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Friday, August 12, 2016

Unseeded Tsolakyan Reaches Kalamazoo 16s Semifinals, Faces Top Seed Greif; Brooksby, Maciag Round Out Final Four; Doubles Finals Set in 18s and 16s

©Colette Lewis 2016--
Kalamazoo, MI--

The first rain in eight days hit at an opportune moment for No. 16 seed Keenan Mayo, who had just lost his fourth game in a row in the third set of his 16s quarterfinal match with unseeded Matthew Tsolakyan. Tsolakyan was ready to serve for the match on Stowe Stadium’s Court 3 when Mayo requested a medical timeout, and by the time the trainers reached the court and began assessing his condition, the rain drops started to fall.

The shower was brief, but the match was moved indoors to the air-conditioned Markin Tennis Center on the Kalamazoo College campus, with drying the courts expected to take some time in the heavy heat and humidity.

Although as a Southern Californian, Tsolakyan had no experience with indoor tennis, the 16-year-old left-hander handled the situation well, and five points after the final game began, he had completed a 3-6, 7-6(4), 7-5 win to reach the semifinals.

“It felt weird,” said Tsolakyan, who had lost to Mayo in their previous two meetings. “Like nothing I’ve ever experienced in tennis before.”

Mayo had opened the door for Tsolakyan in the second set tiebreaker, when, at 4-5, after two Mayo winners on Tsolakyan’s serves, Mayo double faulted twice to give Tsolakyan the set. Serving for the match at 5-3 in the third set, Mayo again had trouble, with another double fault at 30-40 putting Tsolakyan back on serve.  Tsolakyan held his next service game with an ace at 40-30, and when Mayo was broken at love, he asked for a medical timeout.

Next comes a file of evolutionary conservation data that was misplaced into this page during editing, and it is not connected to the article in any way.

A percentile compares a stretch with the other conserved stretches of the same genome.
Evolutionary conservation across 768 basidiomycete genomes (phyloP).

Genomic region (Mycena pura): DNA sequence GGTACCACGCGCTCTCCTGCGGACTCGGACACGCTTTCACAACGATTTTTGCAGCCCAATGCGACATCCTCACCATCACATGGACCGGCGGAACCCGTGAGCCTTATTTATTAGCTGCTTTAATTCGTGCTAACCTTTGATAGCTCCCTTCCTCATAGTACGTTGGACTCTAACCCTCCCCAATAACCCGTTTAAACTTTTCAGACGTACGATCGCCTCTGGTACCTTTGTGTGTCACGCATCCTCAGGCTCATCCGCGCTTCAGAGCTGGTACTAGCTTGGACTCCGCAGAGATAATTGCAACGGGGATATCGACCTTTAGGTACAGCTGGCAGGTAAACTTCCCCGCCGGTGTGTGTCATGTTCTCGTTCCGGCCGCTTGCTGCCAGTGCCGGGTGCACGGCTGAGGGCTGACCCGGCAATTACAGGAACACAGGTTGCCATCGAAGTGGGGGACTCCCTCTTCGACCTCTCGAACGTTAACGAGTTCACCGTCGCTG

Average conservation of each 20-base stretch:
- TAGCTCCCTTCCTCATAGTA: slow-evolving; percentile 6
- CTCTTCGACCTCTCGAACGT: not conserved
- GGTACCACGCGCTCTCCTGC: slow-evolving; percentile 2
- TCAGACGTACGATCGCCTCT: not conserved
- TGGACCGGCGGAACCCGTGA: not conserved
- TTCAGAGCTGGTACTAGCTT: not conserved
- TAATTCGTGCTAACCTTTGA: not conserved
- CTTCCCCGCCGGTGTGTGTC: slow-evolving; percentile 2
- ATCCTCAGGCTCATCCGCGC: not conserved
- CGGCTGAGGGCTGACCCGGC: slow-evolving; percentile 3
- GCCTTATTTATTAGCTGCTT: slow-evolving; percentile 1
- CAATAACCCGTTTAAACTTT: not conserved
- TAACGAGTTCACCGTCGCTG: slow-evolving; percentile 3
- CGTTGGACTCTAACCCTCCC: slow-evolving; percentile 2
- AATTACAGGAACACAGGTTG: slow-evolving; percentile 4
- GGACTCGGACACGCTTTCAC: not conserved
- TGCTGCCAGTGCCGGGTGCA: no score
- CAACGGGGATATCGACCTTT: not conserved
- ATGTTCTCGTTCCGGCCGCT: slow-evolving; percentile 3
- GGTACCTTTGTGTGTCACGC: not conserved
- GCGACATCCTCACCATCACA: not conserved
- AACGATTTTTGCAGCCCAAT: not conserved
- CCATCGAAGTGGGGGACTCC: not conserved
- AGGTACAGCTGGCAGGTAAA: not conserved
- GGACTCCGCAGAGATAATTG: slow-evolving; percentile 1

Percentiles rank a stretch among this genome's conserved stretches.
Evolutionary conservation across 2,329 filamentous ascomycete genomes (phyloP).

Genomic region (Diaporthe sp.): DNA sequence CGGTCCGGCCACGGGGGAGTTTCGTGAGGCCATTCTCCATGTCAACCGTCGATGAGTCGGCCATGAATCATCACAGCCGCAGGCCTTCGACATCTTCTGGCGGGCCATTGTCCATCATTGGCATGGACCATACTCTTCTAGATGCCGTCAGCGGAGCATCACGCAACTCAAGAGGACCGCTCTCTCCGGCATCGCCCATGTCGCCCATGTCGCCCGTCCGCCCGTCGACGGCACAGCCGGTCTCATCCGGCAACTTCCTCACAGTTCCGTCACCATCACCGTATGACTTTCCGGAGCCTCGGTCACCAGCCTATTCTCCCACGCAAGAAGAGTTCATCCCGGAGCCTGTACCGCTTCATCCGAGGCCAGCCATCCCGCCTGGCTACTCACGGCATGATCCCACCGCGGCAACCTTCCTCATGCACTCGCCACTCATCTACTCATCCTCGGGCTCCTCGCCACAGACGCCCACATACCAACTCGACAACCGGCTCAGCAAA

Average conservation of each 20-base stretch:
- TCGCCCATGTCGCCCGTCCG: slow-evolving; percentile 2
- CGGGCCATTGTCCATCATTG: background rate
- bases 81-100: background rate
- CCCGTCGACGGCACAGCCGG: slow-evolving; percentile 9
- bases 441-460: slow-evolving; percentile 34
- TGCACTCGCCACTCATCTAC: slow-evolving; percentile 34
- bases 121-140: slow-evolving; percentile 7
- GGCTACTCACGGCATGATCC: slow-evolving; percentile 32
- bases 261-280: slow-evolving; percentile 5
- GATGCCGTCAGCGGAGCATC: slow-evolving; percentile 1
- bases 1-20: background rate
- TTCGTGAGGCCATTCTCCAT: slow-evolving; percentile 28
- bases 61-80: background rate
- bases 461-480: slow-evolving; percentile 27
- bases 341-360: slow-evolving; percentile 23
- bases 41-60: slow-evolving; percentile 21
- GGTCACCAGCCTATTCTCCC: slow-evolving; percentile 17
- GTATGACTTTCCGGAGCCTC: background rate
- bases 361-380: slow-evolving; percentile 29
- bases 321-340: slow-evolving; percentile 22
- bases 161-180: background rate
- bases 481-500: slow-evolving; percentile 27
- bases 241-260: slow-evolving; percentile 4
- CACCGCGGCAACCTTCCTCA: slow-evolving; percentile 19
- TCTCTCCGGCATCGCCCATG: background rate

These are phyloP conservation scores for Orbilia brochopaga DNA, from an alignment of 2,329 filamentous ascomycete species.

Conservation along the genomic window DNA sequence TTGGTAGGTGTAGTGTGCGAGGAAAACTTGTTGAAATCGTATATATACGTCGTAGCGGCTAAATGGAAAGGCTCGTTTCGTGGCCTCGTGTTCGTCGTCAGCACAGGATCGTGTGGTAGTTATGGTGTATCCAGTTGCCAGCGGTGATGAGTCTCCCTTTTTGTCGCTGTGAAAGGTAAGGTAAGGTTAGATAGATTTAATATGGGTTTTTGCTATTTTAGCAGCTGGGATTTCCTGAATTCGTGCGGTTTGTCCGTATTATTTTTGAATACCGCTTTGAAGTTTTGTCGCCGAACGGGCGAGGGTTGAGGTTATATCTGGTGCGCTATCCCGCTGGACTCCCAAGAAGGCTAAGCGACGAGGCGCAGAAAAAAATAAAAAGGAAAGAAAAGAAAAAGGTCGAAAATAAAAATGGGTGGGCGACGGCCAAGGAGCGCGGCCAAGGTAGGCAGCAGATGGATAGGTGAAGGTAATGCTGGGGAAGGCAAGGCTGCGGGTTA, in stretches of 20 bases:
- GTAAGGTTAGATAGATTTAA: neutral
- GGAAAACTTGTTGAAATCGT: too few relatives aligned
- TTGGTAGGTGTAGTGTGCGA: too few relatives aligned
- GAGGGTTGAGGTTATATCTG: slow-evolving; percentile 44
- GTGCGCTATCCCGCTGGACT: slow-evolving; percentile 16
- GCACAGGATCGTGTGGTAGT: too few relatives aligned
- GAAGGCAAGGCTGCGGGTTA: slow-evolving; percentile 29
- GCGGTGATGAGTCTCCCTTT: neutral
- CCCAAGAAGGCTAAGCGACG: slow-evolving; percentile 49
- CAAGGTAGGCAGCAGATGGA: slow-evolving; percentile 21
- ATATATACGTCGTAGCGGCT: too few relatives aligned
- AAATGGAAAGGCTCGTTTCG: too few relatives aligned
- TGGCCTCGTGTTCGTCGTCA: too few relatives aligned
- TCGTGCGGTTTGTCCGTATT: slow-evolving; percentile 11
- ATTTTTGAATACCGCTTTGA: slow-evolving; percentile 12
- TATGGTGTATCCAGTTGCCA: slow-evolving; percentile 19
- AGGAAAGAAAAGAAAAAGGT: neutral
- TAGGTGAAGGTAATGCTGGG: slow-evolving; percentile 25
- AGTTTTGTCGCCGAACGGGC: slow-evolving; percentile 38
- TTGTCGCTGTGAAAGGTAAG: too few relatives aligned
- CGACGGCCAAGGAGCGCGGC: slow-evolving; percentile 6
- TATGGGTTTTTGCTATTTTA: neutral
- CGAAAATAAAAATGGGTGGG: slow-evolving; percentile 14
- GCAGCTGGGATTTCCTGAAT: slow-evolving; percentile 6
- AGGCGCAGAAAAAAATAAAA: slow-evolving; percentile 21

The key point in the final game indoors came with Tsolakyan serving at 30-15.  Mayo hit a huge forehand and came in, only to have Tsolakyan rifle a forehand past him from an impossible defensive position.

With two match points in hand, Tsolakyan needed only one, with Mayo’s forehand going wide to end the match.

Tsolakyan said he was determined to find the balance he needed to get back in the match after the first set.

“I felt if I tried to stay more consistent, but still play aggressive, I could do it,” Tsolakyan said. “I couldn’t just throw points away. I was thinking about making my serves, playing every point and not thinking about the outcome.”

Tsolakyan is pleased with the level of tennis he’s shown this week, beating three seeds en route to the semifinals and saying it’s “definitely” the best he’s ever played.

“I was hoping for this but I didn’t expect it,” Tsolakyan said.

Tsolakyan has a tall task on Saturday when he takes on top seed Lukas Greif, who defeated unseeded Blake Croyder 6-0, 6-2 in 51 minutes.

Greif, who has lost only six games in his last three wins, acknowledges that he is rolling now.

“I’m completely into the flow right now,” said the 16-year-old from Indiana. “I’m playing some great tennis right now, some of my best tennis. It’s a good time to turn it on.”

Greif went up 6-0, 2-0 before he was broken by Croyder, who held serve in the next game for the only time in the match.

“He started hitting some good shots, starting playing a lot better,” Greif said. “So I just had to refocus.”

After winning the 16s Clay Court title in Delray Beach Florida last month, Greif had valuable experience coping with the heat and humidity.

“It was so humid there,” Greif said of southern Florida. “Here, the humidity started to kick in a lot more today, I could feel it on my body, especially today. I knew I had prepared myself well for it, trying to stay hydrated, eating on changeovers, being prepared for it.”